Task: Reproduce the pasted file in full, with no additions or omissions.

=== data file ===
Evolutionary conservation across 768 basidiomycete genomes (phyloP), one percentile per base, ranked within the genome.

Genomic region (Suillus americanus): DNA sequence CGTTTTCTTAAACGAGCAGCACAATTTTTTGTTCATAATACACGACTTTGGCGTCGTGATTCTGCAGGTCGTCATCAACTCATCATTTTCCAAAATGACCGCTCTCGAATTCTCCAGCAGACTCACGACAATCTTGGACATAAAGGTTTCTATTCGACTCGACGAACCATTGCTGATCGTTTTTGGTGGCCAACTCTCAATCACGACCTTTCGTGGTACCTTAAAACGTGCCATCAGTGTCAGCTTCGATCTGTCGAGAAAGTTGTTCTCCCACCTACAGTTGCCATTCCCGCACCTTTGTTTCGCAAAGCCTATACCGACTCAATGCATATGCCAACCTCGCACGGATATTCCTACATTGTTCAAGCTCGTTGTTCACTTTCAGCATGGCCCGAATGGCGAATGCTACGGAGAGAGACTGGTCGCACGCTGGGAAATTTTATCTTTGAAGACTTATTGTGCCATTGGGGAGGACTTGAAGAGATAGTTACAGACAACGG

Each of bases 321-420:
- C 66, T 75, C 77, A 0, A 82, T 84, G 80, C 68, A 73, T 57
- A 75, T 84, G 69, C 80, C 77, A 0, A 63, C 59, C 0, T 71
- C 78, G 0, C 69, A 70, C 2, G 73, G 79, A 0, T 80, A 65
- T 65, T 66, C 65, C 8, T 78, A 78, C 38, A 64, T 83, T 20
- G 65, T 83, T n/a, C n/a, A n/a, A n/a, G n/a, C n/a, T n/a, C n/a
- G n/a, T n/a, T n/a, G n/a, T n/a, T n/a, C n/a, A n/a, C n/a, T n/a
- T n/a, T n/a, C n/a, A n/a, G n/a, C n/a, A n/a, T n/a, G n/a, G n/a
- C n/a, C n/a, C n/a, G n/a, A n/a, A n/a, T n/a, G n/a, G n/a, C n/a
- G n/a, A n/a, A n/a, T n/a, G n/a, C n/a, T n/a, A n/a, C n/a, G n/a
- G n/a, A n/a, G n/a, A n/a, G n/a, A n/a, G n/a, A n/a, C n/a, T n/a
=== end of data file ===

Evolutionary conservation across 768 basidiomycete genomes (phyloP), one percentile per base, ranked within the genome.

Genomic region (Suillus americanus): DNA sequence CGTTTTCTTAAACGAGCAGCACAATTTTTTGTTCATAATACACGACTTTGGCGTCGTGATTCTGCAGGTCGTCATCAACTCATCATTTTCCAAAATGACCGCTCTCGAATTCTCCAGCAGACTCACGACAATCTTGGACATAAAGGTTTCTATTCGACTCGACGAACCATTGCTGATCGTTTTTGGTGGCCAACTCTCAATCACGACCTTTCGTGGTACCTTAAAACGTGCCATCAGTGTCAGCTTCGATCTGTCGAGAAAGTTGTTCTCCCACCTACAGTTGCCATTCCCGCACCTTTGTTTCGCAAAGCCTATACCGACTCAATGCATATGCCAACCTCGCACGGATATTCCTACATTGTTCAAGCTCGTTGTTCACTTTCAGCATGGCCCGAATGGCGAATGCTACGGAGAGAGACTGGTCGCACGCTGGGAAATTTTATCTTTGAAGACTTATTGTGCCATTGGGGAGGACTTGAAGAGATAGTTACAGACAACGG

Each of bases 321-420:
- C 66, T 75, C 77, A 0, A 82, T 84, G 80, C 68, A 73, T 57
- A 75, T 84, G 69, C 80, C 77, A 0, A 63, C 59, C 0, T 71
- C 78, G 0, C 69, A 70, C 2, G 73, G 79, A 0, T 80, A 65
- T 65, T 66, C 65, C 8, T 78, A 78, C 38, A 64, T 83, T 20
- G 65, T 83, T n/a, C n/a, A n/a, A n/a, G n/a, C n/a, T n/a, C n/a
- G n/a, T n/a, T n/a, G n/a, T n/a, T n/a, C n/a, A n/a, C n/a, T n/a
- T n/a, T n/a, C n/a, A n/a, G n/a, C n/a, A n/a, T n/a, G n/a, G n/a
- C n/a, C n/a, C n/a, G n/a, A n/a, A n/a, T n/a, G n/a, G n/a, C n/a
- G n/a, A n/a, A n/a, T n/a, G n/a, C n/a, T n/a, A n/a, C n/a, G n/a
- G n/a, A n/a, G n/a, A n/a, G n/a, A n/a, G n/a, A n/a, C n/a, T n/a